by Joe Bollig
KELLY — They were gathered for an Upper Room experience, to feel the presence of the Holy Spirit and be inspired to build a culture of prayer in their families, parishes and communities.
More than 100 laymen and women and seven priests from the parishes of the Nemaha-Marshall Region gathered at St. Bede Parish in Kelly on Sept. 18 for a Day of Prayer and Recollection.
The day was among the fruits of the archdiocesan Enflame evangelization initiative launched in October 2019. It was organized by the pastors and parish evangelization committees of the pastoral region and the archdiocesan evangelization office. The idea for the day came from Father Arul Carasala, pastor of Sts. Peter and Paul Parish in Seneca.
“The Gospel of Matthew . . . says, ‘Where two or three are gathered in my name, I will be there,’” said Father Carasala in his welcome to the participants. “The purpose of this day is just not [to gather] two or three. We have more than 100 people representing each parish in our region to feel the presence of the Holy Spirit in this Upper Room. We need the gift of the Holy Spirit . . . to cultivate a culture of prayer.”
It was a blessing in disguise that the archdiocesan convocation was held and the Enflame initiative launched just before the pandemic began, said Father Carasala. On the Day of Prayer and Recollection, the parish delegates who participated in that convocation would come under one roof to ask God: Where do we go from here?
“There is no hidden agenda here,” said Father Carasala. “It’s all open for discussion. Every parish is different, and we want to strengthen and support every parish in every possible way to create this culture of prayer. That is the purpose of our meeting today. I would invite you to please open up yourselves to welcome the gift of the Holy Spirit to enlighten us.”
The daylong event included presentations by Mike Scherschligt, executive director of the Holy Family School of Faith in Overland Park, and Emily Lopez, lead consultant in the archdiocesan office of evangelization. There was also small group discussion and sharing, Mass, eucharistic adoration, and Benediction and fellowship time. Archbishop Joseph F. Naumann was the main celebrant and homilist for the Mass.
Evangelizing those who’ve fallen away from the Catholic faith and those who never had it sounds like a good idea — but how?
Scherschligt had the answer: Be the bridge.
“We’re in the midst of a very bad trend,” he said. “[There are] 337 million people in the United States. 100 million are baptized Catholic . . . only 15 percent come to Mass every Sunday. That was in January of 2020. Now, with COVID, in most places in the country we lost another five percent. We’re probably at only 10 percent who go to Mass every Sunday.”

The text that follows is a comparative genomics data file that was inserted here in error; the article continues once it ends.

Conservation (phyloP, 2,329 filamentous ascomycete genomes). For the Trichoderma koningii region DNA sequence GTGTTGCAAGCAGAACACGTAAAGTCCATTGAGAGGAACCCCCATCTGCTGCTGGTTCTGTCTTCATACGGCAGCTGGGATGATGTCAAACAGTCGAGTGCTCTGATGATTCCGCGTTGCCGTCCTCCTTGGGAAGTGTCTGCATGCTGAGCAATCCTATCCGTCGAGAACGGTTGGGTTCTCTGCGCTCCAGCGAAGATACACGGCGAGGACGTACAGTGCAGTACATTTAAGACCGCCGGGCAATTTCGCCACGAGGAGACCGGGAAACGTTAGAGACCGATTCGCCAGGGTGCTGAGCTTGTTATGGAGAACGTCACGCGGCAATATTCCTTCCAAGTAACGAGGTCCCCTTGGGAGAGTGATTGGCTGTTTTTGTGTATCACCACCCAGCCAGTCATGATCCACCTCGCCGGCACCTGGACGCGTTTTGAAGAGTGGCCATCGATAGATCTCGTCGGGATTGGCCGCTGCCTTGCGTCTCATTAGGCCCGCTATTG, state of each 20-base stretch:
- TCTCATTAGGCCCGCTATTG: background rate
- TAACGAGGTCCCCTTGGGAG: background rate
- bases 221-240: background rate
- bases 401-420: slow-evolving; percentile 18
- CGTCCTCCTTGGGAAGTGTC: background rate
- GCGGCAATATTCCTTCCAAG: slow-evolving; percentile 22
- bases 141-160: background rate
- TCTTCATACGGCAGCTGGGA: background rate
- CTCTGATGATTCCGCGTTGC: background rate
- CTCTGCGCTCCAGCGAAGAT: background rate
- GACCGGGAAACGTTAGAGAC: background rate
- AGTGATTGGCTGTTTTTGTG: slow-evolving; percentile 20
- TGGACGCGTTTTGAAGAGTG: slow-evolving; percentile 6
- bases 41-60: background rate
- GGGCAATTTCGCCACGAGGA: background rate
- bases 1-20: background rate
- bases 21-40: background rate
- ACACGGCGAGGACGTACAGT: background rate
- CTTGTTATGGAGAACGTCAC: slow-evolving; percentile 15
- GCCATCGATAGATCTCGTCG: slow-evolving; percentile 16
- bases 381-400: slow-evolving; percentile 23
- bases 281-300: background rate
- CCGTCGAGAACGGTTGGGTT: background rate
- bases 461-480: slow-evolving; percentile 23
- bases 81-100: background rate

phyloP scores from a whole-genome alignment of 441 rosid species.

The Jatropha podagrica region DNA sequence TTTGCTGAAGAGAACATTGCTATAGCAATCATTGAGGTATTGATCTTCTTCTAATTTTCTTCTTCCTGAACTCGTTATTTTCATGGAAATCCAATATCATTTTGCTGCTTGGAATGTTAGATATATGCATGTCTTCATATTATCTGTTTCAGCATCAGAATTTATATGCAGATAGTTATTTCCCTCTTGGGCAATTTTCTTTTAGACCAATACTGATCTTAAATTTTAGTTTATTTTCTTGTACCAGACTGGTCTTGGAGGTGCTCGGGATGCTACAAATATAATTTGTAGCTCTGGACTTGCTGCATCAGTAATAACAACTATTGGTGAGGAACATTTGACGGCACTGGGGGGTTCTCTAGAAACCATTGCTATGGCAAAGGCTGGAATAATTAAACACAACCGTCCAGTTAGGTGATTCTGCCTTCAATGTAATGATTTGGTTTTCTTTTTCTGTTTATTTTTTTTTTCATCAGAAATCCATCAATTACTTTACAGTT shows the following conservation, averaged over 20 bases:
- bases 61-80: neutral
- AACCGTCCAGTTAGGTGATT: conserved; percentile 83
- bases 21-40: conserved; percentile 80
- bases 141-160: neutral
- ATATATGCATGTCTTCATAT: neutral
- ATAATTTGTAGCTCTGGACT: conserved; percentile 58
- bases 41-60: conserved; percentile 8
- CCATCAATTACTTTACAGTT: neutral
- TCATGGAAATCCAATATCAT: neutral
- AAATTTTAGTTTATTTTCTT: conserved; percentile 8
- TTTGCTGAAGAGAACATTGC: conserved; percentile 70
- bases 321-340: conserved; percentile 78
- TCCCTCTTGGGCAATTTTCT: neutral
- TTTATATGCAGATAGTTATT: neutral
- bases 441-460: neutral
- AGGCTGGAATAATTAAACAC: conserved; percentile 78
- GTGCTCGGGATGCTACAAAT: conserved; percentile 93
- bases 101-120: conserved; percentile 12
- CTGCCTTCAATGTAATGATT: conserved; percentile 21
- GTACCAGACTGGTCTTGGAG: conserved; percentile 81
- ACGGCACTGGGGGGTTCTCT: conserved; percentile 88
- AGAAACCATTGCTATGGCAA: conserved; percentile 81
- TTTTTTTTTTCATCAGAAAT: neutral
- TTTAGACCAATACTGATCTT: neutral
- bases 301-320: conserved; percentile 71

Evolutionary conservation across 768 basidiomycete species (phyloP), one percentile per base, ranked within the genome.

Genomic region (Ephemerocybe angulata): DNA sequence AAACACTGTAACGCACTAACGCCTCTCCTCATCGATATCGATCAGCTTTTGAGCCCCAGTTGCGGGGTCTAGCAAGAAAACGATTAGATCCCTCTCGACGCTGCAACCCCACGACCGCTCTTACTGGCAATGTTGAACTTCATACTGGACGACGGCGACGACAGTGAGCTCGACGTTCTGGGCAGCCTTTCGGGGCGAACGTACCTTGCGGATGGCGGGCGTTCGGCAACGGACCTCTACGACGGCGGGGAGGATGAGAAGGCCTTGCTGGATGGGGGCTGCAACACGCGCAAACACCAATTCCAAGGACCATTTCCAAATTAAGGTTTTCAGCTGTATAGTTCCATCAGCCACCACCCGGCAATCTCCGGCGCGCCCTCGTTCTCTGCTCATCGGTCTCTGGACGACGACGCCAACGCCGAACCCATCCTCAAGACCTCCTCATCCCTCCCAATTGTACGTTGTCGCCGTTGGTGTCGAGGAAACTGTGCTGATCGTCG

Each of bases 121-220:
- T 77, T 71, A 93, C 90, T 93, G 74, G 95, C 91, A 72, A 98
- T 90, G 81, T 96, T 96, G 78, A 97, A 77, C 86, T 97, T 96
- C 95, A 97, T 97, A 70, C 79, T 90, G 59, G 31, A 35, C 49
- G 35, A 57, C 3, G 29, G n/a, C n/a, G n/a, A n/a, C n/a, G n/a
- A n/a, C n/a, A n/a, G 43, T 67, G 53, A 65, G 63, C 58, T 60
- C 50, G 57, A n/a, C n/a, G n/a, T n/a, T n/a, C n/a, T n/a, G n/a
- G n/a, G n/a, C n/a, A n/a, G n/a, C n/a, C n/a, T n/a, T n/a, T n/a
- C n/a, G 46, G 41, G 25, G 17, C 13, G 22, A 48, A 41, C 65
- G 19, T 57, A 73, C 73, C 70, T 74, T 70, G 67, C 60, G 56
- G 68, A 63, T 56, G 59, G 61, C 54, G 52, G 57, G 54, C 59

Pastors have a role, but evangelization is primarily the work of every Catholic layperson.
“It’s your mission to be the bridge for those people who’ve fallen away back to the parish,” said Scherschligt. “That’s your job. We have to be the bridge. So, how do we bring them back?”
The means to carry out this mission are friendship and prayer, he said. It’s not a program, but a habit and a way of life.
Scherschligt offered a four-ingredient recipe that “we need to become experts in.” The ingredients are: First, commit to formation through daily meditation on the rosary; second, daily good conversation in friendship; third, bring the first two together as often as possible; and fourth, invite other people to share life with you while you’re doing it.
“While you’re sharing life, ask the good questions and talk, and if the circumstances are right, invite them to pray the rosary with you,” said Scherschligt. “It’s a really simple formula.”
You also need to build a “team.”
“I think every person wants a small group of family and friends with whom they can share life regularly, where we live,” said Scherschligt, “so we can enrich one another with our gifts and stretch one another with our differences. And this becomes the place where we can invite those who’ve lost sight of God or are far away from the church. But to do this, we have to make a commitment to share life with other people regularly, so there is a place to invite others. And this becomes your team.”
So far, the Nemaha-Marshall Region is the only one that has held an event like this. But it may not be the last.
“I think this was great and a model for other regions to use to get our evangelization teams revved up and spiritually nourished to lead parish evangelization efforts in their communities,” said Archbishop Naumann.
There will be a follow-up at each parish.
“This has created an energy in the group, and we’re going to try to do some things in the parish,” said Father Carasala. “My goal is to . . . maybe two hours one evening every quarter . . . come back, visit, pray and share what has worked for you, and go on from there.”